The Eastern Redbud grows in acidic, alkaline, loamy, moist, rich, sandy, well drained, wide range, clay soils.
Spectacular spring blossoms. The seeds provide winter food for birds. An excellent tree for planting near utility lines. Provides good shade when planted near patios. Well known for its beauty, it is the state tree of Oklahoma.
Rosy pink flowers appear in April. Reddish-purple leaves change to dark green, then to yellow. Forms a spreading, graceful crown. Full sun or light shade. Partial shade preferred in windy, dry areas. Grows to 20' to 30', 30' spread. (zones 4-9)
Northern bobwhite and a few songbirds, such as chickadees, will eat the seeds, and it can be used for nesting sites and nesting materials, it also provides shelter for birds and mammals.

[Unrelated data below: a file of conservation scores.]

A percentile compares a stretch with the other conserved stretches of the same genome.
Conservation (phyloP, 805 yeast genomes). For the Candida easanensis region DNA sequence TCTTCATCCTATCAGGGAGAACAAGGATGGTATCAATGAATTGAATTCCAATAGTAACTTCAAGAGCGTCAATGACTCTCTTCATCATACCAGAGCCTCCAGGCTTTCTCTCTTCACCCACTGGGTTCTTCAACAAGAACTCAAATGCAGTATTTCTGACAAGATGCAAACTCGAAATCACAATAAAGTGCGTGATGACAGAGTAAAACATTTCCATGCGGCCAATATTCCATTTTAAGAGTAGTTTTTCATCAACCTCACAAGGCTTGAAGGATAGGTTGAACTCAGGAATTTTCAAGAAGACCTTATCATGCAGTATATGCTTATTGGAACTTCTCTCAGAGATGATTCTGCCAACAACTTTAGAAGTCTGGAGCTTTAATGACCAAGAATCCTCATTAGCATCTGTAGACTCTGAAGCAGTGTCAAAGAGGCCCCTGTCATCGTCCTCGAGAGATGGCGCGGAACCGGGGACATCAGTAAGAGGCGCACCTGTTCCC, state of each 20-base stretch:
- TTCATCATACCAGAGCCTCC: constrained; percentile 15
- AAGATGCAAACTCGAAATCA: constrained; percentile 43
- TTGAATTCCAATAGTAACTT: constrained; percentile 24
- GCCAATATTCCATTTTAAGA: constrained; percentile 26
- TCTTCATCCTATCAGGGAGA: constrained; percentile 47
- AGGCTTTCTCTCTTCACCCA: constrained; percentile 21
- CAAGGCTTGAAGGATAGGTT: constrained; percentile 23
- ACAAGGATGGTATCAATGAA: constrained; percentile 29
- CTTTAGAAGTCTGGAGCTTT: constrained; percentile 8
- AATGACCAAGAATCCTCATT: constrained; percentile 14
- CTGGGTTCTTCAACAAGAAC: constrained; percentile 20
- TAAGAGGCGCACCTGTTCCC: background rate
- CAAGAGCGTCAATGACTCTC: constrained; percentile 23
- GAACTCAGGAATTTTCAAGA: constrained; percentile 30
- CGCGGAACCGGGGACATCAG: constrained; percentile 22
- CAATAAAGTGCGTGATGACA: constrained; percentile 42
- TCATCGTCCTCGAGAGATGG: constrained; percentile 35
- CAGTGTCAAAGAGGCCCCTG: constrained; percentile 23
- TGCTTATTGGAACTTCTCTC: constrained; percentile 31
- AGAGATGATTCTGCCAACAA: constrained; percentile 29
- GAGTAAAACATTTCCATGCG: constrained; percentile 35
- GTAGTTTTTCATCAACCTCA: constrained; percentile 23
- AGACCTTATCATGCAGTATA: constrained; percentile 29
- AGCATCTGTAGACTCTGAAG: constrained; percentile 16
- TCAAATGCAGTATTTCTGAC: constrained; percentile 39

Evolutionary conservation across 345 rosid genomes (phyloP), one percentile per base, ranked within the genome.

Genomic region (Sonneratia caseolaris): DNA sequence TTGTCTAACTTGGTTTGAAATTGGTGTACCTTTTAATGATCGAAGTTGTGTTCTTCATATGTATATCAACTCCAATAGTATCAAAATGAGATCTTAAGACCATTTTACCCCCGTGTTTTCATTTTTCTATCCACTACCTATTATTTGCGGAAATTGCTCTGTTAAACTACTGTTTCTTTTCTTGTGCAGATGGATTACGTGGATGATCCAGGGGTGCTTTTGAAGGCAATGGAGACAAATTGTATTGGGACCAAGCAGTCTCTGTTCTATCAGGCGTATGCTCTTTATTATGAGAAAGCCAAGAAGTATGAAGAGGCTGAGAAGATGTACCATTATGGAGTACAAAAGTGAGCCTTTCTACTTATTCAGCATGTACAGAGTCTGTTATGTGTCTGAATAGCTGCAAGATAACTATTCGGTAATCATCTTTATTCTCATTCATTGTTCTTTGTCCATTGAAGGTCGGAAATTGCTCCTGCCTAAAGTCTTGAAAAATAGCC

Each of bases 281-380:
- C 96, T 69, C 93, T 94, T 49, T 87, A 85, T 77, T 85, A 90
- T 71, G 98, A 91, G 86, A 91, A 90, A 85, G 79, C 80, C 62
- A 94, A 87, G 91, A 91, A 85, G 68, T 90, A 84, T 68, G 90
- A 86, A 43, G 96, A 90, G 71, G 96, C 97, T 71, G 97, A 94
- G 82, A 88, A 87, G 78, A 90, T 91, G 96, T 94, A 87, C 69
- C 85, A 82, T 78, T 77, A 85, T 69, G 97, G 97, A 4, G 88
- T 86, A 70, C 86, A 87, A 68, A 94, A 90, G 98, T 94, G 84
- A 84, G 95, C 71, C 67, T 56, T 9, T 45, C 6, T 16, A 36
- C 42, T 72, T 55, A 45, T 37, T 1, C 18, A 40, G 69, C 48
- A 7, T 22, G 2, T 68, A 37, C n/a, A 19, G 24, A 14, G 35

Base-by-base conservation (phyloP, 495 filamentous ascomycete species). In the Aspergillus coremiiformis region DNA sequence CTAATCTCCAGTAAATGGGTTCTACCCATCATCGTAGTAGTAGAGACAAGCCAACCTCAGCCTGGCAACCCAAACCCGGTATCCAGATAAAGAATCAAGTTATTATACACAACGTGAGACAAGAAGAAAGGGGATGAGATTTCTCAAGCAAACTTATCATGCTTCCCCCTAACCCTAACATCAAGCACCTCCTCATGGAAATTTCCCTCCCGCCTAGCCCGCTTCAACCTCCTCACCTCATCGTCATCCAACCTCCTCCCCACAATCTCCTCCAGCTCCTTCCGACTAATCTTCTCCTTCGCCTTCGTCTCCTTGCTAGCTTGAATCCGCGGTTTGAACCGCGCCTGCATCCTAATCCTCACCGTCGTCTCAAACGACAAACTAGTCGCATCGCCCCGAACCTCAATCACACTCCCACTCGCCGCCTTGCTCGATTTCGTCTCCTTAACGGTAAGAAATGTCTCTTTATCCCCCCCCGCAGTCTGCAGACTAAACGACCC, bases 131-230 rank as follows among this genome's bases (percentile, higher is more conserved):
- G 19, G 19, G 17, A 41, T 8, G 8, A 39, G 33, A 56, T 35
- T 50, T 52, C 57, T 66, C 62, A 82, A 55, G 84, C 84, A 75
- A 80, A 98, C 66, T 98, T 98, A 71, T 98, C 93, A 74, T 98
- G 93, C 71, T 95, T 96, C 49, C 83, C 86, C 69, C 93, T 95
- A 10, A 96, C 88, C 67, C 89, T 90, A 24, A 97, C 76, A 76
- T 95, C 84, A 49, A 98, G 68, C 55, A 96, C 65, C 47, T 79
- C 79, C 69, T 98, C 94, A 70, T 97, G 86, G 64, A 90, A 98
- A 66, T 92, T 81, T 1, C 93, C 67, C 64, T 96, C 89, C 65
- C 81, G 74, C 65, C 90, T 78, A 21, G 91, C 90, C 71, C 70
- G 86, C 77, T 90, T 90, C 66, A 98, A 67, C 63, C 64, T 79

Native to North America and Canada with cousins in Europe and Asia. First cultivated in 1811. The Spaniards noted Redbuds and made distinctions between the New World species and their cousins in the Mediterranean region in 1571. George Washington reported in his diary on many occasions about the beauty of the tree and spent many hours in his garden transplanting seedlings obtained from the nearby forest.
The leaves of this tree are reddish-purple, changing to dark green and then yellow.
This tree produces a pod, brown-brownish black and 2 to 3 inches long.